Stately Counterpane Manor saw its first game of Blitzkrieg Commander yesterday. We returned to a scenario called Many Rivers to Cross that I originally ran using Tac:WW2 rules on New Year's Eve 2004.
The scenario's title comes from the period following the victory at Stalingrad when the Stavka, realising that having to await permission to advance beyond each river line was slowing down the front-line troops, made commanders aware that medals would be awarded for each river crossing seized. The Mariupa River at Laritsa was (in our fictional case) deemed worthy of award of the Order of Kutuzov, Second Class.
Our Soviet Commanders were Jamie Crawley (Major Korolski) and Andy Sangar (Colonel Sangarov). Here we see Korolski and Sanagarov contemplating the task ahead.
Stuck on the wrong side of the river and hoping to escape when their engineers had repaired the bridge were Colonel Sangrescu of the Romanian 17th Infantry Regiment (Richard Sangar, left) and General Grau, commander of 59th Infantry Division (Phil Gray, right).
The table had the Mariupa River at the western end. It was crossable only at the bridge but this had been destroyed by a previous Soviet air raid. Engineers struggled to bridge the shattered spans while the Romanians prepared to sell themselves dearly.
157th Tank Brigade (forming the Forward Detachment of 51st Tank Army) began the battle split into two columns. Korolski, with a weak battalion of tanks, half a battalion of motorised infantry and a below-strength regiment of Cossack cavalry, advanced on the right towards the ridge held by Romanian infantry and German Marders. Sangarov, with the rest of the tanks and infantry advanced on the left.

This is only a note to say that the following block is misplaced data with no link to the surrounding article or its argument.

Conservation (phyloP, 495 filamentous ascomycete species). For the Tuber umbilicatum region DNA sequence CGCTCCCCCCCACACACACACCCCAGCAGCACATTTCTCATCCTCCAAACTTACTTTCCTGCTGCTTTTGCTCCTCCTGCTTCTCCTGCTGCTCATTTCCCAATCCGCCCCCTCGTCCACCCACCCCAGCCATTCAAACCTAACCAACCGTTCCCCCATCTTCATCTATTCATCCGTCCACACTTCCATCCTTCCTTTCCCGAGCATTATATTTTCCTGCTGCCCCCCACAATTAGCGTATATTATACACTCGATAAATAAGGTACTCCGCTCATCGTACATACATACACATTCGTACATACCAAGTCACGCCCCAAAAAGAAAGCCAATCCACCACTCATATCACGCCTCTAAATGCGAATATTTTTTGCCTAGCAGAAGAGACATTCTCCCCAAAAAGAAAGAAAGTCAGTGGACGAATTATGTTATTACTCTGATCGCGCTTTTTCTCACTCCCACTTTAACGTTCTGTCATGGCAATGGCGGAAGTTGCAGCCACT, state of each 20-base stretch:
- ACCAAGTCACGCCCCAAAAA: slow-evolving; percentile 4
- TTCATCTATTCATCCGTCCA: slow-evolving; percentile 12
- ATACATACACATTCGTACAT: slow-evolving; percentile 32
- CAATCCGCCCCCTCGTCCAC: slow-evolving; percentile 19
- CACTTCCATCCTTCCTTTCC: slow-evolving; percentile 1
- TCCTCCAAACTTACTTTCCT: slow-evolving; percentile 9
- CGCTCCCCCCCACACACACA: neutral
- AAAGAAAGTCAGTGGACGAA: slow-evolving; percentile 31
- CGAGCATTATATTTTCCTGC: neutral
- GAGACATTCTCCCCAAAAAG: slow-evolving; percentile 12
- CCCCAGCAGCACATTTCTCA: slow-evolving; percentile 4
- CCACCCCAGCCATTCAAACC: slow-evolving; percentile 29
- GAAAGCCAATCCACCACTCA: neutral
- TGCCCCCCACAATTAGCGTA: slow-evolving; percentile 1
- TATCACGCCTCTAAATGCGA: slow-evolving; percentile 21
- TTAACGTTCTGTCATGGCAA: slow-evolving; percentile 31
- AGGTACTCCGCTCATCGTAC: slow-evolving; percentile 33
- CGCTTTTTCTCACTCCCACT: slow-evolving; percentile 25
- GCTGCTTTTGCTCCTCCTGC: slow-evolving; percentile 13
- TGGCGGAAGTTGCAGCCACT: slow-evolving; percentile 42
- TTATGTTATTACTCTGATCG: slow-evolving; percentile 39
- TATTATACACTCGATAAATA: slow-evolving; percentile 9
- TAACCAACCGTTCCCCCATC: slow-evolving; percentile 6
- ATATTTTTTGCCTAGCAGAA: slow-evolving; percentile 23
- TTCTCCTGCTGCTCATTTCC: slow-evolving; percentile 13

Almost immediately, the Soviets got lucky. A flight of patrolling Il-2s bombed the position on the ridge, causing damage and casualties among the Marders and the infantry. The resulting suppressions would prove crucial for what was to follow.
Whilst his T-34s finished off the Marders, Korolski launched his cossacks in a sweeping manoeuvre to slaughter the cowering Romanians.
At this point, the German 88mm FlaK36 east of Laritsa started to cause heavy casualties among the T-34s. However, if Sangarov could advance and draw fire onto his battalion, Korolski would be able to swing around the open northern flank and cut off the defenders. Unfortunately, Andy chose this moment to embark on a run of failed command rolls and his tanks stood still while Sangrescu's Renault R-35s caused heavy casualties among the, still celebrating, Cossacks and the 88 severely weakened Korolski's tank force. With time running out it looked like the Soviets would be unable to reach the river in sufficient force.
However, even now the Red Air force could yet tip things in their side's favour. A flight of Pe-2 dive bombers suddenly appeared over Laritsa. With long lines of trucks and horse-drawn wagons drawn up in the streets of the town waiting to cross the river, slaughter looked inevitable.
Every sidearm available joined the Moebelwagens by the river bank in putting up a storm of fire. Phil rolled his five dice and...
... the Pe-2s went down in flames.
At the start of their game turn five the German engineers completed the repairs on the bridge. Colonel Sangarov tried one last throw of the dice (literally) revealing that he had a company of partizans in the large wood west of the river. Sadly he was unable to make contact with them and order them to attack the bridge. The rear area elements of 51st Infantry Divisions HQ began withdrawing.
By now we were short on time and the Soviets were within one loss of their break point. We called the game a narrow Axis victory but noted that Korolski was at least likely to reach, if not cross, the river.